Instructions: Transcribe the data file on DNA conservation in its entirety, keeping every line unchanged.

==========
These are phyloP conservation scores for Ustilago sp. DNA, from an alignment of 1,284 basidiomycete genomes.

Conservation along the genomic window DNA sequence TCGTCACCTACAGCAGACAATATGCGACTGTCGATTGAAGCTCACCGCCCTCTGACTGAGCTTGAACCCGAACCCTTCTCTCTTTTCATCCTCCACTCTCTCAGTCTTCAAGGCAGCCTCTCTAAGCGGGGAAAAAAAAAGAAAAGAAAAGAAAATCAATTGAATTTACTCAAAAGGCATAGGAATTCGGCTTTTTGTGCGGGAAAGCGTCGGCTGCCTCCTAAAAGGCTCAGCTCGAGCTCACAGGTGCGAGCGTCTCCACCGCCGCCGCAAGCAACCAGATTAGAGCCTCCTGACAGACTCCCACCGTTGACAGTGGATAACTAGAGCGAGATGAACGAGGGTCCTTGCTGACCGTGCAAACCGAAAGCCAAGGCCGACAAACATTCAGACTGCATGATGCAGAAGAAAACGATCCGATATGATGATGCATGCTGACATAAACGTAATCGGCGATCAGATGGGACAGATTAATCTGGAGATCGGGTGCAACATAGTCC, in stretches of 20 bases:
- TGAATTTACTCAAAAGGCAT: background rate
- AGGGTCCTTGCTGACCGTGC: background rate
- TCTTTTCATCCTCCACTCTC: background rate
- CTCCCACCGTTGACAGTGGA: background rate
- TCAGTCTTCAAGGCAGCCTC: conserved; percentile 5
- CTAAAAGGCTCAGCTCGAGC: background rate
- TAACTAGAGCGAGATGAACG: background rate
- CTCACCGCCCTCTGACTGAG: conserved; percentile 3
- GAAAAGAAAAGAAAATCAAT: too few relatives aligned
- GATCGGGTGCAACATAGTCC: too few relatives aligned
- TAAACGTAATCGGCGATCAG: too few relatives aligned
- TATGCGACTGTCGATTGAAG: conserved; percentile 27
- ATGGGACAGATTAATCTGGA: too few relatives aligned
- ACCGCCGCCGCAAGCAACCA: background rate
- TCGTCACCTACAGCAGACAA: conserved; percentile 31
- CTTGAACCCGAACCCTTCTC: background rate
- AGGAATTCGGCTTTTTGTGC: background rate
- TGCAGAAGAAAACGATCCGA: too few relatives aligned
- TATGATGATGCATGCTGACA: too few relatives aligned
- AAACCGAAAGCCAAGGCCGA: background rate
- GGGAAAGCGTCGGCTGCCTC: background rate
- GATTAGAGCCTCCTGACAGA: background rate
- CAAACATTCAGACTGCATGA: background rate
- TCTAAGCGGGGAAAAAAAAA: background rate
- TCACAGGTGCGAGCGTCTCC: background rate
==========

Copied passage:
These are phyloP conservation scores for Ustilago sp. DNA, from an alignment of 1,284 basidiomycete genomes.

Conservation along the genomic window DNA sequence TCGTCACCTACAGCAGACAATATGCGACTGTCGATTGAAGCTCACCGCCCTCTGACTGAGCTTGAACCCGAACCCTTCTCTCTTTTCATCCTCCACTCTCTCAGTCTTCAAGGCAGCCTCTCTAAGCGGGGAAAAAAAAAGAAAAGAAAAGAAAATCAATTGAATTTACTCAAAAGGCATAGGAATTCGGCTTTTTGTGCGGGAAAGCGTCGGCTGCCTCCTAAAAGGCTCAGCTCGAGCTCACAGGTGCGAGCGTCTCCACCGCCGCCGCAAGCAACCAGATTAGAGCCTCCTGACAGACTCCCACCGTTGACAGTGGATAACTAGAGCGAGATGAACGAGGGTCCTTGCTGACCGTGCAAACCGAAAGCCAAGGCCGACAAACATTCAGACTGCATGATGCAGAAGAAAACGATCCGATATGATGATGCATGCTGACATAAACGTAATCGGCGATCAGATGGGACAGATTAATCTGGAGATCGGGTGCAACATAGTCC, in stretches of 20 bases:
- TGAATTTACTCAAAAGGCAT: background rate
- AGGGTCCTTGCTGACCGTGC: background rate
- TCTTTTCATCCTCCACTCTC: background rate
- CTCCCACCGTTGACAGTGGA: background rate
- TCAGTCTTCAAGGCAGCCTC: conserved; percentile 5
- CTAAAAGGCTCAGCTCGAGC: background rate
- TAACTAGAGCGAGATGAACG: background rate
- CTCACCGCCCTCTGACTGAG: conserved; percentile 3
- GAAAAGAAAAGAAAATCAAT: too few relatives aligned
- GATCGGGTGCAACATAGTCC: too few relatives aligned
- TAAACGTAATCGGCGATCAG: too few relatives aligned
- TATGCGACTGTCGATTGAAG: conserved; percentile 27
- ATGGGACAGATTAATCTGGA: too few relatives aligned
- ACCGCCGCCGCAAGCAACCA: background rate
- TCGTCACCTACAGCAGACAA: conserved; percentile 31
- CTTGAACCCGAACCCTTCTC: background rate
- AGGAATTCGGCTTTTTGTGC: background rate
- TGCAGAAGAAAACGATCCGA: too few relatives aligned
- TATGATGATGCATGCTGACA: too few relatives aligned
- AAACCGAAAGCCAAGGCCGA: background rate
- GGGAAAGCGTCGGCTGCCTC: background rate
- GATTAGAGCCTCCTGACAGA: background rate
- CAAACATTCAGACTGCATGA: background rate
- TCTAAGCGGGGAAAAAAAAA: background rate
- TCACAGGTGCGAGCGTCTCC: background rate